If your underwriter has no specific guideline, 30 days is a good rule of thumb. It's more of an art than a science. You are balancing the unique risks of the title with the risk that something may have been filed in the interim. So, if I have a high risk seller, pending issues, I'm more likely to do interim checking if a closing is delayed. If the seller is low risk I may wait.
In any case, under no circumstances should you record documents without a final bringdown. (That's what I call a date down.)
On that subject, you should have procedures in place to deal with last minute surprises. What do you do if the abstactor finds something? Who is notified and whose job is it to immediately resolve the matter?
We're a table-funding state. We disburse at the closing table before recording in most transactions. We use a strongly worded disbursement affidavit to tie up loose ends with the sellers in exchange for the check. If they won't sign the affidavit, they don't get their check until the documents have been recorded.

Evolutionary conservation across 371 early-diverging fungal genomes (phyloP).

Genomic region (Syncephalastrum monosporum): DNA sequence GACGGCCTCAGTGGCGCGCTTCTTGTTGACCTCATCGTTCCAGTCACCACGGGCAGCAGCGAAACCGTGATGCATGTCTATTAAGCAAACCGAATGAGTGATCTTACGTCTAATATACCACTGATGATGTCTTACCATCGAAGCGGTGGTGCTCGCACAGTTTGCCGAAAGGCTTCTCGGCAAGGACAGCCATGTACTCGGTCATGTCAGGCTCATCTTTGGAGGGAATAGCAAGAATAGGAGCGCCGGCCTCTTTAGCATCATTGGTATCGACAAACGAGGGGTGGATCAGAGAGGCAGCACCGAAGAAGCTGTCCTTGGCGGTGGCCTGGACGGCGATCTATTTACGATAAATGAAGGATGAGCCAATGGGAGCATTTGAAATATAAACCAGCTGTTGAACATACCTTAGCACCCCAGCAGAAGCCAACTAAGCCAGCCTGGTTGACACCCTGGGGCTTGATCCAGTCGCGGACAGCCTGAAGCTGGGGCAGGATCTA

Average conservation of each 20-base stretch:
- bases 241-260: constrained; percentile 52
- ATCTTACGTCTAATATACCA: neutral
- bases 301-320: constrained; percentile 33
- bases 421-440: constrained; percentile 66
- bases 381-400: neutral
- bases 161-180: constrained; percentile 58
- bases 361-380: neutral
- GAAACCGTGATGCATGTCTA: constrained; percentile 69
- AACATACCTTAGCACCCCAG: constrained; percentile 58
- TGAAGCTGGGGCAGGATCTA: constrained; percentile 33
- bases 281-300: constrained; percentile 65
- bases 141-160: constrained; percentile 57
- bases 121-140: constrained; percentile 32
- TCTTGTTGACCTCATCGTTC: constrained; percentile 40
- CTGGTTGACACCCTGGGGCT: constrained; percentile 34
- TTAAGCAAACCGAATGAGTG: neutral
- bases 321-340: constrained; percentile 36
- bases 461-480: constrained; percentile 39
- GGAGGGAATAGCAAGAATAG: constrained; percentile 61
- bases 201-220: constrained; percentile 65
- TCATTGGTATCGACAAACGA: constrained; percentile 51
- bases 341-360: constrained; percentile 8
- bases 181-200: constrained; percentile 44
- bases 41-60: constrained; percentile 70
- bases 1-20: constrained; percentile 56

High risk sellers don't get the choice. We won't give up the money until the final bringdown has been completed and documents are safely recorded.
There are still some unexpected surprises like new mortgages that the seller forgot to tell us about. When the abstractor calls our office with that kind of scenario, we consider it a "stop, drop and roll" procedure. FIRST, we protect the money. If the money is out the door, our bank is notified to stop payment on the proceeds check. We have 24 hours to undo a stop payment and that gives us time to work out a resolution.
Take a moment to consider how your office handles this kind of crisis. Thinking through the possiblities while you are calm is much better than when a problem arises. Also, giving your staff clear instructions now will help them to face the problem head on when it happens so they will not be tempted to hide the facts. Remember you are working as a team and you need everybody working together to mitigate damages.